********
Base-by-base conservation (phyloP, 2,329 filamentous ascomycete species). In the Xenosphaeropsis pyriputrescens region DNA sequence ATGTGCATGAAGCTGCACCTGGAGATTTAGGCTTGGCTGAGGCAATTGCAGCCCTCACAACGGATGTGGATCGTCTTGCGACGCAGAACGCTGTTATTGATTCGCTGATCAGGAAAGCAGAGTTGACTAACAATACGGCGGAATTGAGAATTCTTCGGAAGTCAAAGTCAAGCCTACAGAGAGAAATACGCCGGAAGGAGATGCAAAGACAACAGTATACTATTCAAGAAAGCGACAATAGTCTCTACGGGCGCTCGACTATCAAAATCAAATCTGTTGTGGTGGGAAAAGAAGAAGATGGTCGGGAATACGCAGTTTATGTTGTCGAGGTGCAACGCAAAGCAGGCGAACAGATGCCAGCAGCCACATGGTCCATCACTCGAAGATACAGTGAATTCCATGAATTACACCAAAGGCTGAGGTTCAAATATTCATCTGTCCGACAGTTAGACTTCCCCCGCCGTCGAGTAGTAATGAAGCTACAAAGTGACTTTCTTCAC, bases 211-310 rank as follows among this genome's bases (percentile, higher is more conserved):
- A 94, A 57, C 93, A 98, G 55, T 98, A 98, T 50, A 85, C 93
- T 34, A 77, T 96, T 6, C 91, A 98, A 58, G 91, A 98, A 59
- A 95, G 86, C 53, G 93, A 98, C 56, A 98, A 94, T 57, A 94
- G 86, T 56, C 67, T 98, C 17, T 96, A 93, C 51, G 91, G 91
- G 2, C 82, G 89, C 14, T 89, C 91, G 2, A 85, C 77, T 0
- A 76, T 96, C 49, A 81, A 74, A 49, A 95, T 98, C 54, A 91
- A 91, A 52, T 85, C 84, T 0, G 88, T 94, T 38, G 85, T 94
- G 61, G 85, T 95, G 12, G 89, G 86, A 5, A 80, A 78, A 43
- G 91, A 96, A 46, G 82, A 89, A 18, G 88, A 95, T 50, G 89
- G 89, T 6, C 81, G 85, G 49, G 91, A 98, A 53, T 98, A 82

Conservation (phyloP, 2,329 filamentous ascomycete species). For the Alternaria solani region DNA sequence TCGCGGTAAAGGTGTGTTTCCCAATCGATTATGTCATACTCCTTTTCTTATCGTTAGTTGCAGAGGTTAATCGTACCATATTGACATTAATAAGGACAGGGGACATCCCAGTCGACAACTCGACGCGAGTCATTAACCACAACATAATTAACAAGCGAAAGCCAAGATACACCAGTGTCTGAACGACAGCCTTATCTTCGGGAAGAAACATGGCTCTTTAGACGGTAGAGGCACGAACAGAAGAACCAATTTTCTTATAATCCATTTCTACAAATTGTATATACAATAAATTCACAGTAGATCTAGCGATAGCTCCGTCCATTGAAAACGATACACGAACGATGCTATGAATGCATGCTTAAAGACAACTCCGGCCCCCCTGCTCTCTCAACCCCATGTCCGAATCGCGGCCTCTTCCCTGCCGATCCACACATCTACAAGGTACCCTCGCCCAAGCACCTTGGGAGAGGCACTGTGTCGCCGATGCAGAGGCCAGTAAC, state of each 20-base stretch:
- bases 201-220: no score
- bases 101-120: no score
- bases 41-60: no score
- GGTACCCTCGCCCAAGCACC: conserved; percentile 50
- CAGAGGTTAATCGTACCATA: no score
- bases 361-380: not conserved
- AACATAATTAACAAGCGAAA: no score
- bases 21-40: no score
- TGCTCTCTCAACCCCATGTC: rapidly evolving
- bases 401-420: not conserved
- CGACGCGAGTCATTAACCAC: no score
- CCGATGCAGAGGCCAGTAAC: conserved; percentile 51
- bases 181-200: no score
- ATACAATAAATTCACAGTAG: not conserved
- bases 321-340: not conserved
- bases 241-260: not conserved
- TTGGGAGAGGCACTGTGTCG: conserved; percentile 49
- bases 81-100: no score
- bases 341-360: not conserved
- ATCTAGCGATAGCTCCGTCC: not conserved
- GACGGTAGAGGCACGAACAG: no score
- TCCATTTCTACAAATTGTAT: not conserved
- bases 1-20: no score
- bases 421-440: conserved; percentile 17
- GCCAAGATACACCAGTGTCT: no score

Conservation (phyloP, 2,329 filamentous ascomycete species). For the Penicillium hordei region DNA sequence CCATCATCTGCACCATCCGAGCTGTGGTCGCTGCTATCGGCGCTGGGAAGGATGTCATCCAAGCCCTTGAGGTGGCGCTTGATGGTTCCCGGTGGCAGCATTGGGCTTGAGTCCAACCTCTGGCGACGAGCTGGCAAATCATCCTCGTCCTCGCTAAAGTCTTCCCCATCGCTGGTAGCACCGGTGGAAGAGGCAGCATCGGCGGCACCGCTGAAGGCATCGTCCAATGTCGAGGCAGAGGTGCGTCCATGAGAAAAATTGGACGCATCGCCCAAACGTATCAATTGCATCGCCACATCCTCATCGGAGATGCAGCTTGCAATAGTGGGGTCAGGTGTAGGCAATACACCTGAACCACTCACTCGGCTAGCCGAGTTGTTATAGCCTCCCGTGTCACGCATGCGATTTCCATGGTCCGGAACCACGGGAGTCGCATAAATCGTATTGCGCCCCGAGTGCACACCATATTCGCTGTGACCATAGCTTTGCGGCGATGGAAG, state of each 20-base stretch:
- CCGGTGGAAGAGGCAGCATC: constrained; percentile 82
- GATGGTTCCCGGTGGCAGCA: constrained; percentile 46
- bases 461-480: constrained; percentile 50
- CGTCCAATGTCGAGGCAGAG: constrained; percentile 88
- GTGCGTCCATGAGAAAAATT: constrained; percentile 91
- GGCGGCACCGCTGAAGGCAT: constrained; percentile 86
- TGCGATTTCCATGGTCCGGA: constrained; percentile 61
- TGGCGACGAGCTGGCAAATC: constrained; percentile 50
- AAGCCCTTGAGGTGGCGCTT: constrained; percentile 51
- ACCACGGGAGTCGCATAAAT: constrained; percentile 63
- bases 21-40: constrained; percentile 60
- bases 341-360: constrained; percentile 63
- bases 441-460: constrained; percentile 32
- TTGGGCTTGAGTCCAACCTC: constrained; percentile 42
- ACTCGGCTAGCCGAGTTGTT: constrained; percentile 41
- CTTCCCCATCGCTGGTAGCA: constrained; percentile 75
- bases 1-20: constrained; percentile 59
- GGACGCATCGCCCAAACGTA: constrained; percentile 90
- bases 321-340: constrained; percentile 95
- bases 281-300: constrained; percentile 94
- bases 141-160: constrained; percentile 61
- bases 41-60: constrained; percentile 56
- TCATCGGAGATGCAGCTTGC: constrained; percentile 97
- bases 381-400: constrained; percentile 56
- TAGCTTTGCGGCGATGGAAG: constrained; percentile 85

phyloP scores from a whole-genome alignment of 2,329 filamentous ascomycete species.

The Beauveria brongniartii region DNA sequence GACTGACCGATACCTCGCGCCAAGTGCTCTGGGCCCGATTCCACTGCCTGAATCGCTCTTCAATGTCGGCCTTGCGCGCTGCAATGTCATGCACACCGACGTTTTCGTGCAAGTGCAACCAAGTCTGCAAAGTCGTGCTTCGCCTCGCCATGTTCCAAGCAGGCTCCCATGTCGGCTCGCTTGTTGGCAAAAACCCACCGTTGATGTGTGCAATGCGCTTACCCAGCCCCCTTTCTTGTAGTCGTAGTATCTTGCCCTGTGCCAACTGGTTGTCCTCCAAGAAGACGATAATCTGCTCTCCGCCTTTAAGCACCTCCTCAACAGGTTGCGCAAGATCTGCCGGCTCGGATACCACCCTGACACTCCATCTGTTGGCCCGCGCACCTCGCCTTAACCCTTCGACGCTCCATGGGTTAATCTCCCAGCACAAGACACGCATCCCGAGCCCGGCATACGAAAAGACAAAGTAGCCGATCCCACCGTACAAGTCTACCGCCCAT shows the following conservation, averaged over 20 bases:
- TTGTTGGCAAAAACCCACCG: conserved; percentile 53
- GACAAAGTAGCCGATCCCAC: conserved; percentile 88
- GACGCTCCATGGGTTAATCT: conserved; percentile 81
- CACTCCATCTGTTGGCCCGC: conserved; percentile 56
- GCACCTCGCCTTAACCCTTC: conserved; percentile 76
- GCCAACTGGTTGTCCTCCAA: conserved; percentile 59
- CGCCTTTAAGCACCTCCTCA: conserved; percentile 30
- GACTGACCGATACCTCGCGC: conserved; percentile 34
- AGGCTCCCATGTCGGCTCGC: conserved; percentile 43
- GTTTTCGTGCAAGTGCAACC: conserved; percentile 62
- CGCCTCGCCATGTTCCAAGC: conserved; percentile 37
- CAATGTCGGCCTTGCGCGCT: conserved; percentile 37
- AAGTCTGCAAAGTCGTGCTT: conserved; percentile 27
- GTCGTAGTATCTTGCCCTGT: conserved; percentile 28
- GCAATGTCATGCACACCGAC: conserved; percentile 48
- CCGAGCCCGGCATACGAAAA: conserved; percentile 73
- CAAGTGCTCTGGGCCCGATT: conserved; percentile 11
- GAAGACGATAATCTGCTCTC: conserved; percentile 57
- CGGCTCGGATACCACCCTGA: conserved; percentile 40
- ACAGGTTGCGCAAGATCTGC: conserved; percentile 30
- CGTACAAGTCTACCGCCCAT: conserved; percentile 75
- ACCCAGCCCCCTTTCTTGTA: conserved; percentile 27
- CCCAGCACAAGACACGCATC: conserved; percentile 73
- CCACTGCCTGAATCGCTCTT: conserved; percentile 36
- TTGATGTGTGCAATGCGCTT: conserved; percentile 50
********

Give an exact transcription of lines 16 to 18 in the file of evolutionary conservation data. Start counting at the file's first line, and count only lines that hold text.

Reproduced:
- GGTACCCTCGCCCAAGCACC: conserved; percentile 50
- CAGAGGTTAATCGTACCATA: no score
- bases 361-380: not conserved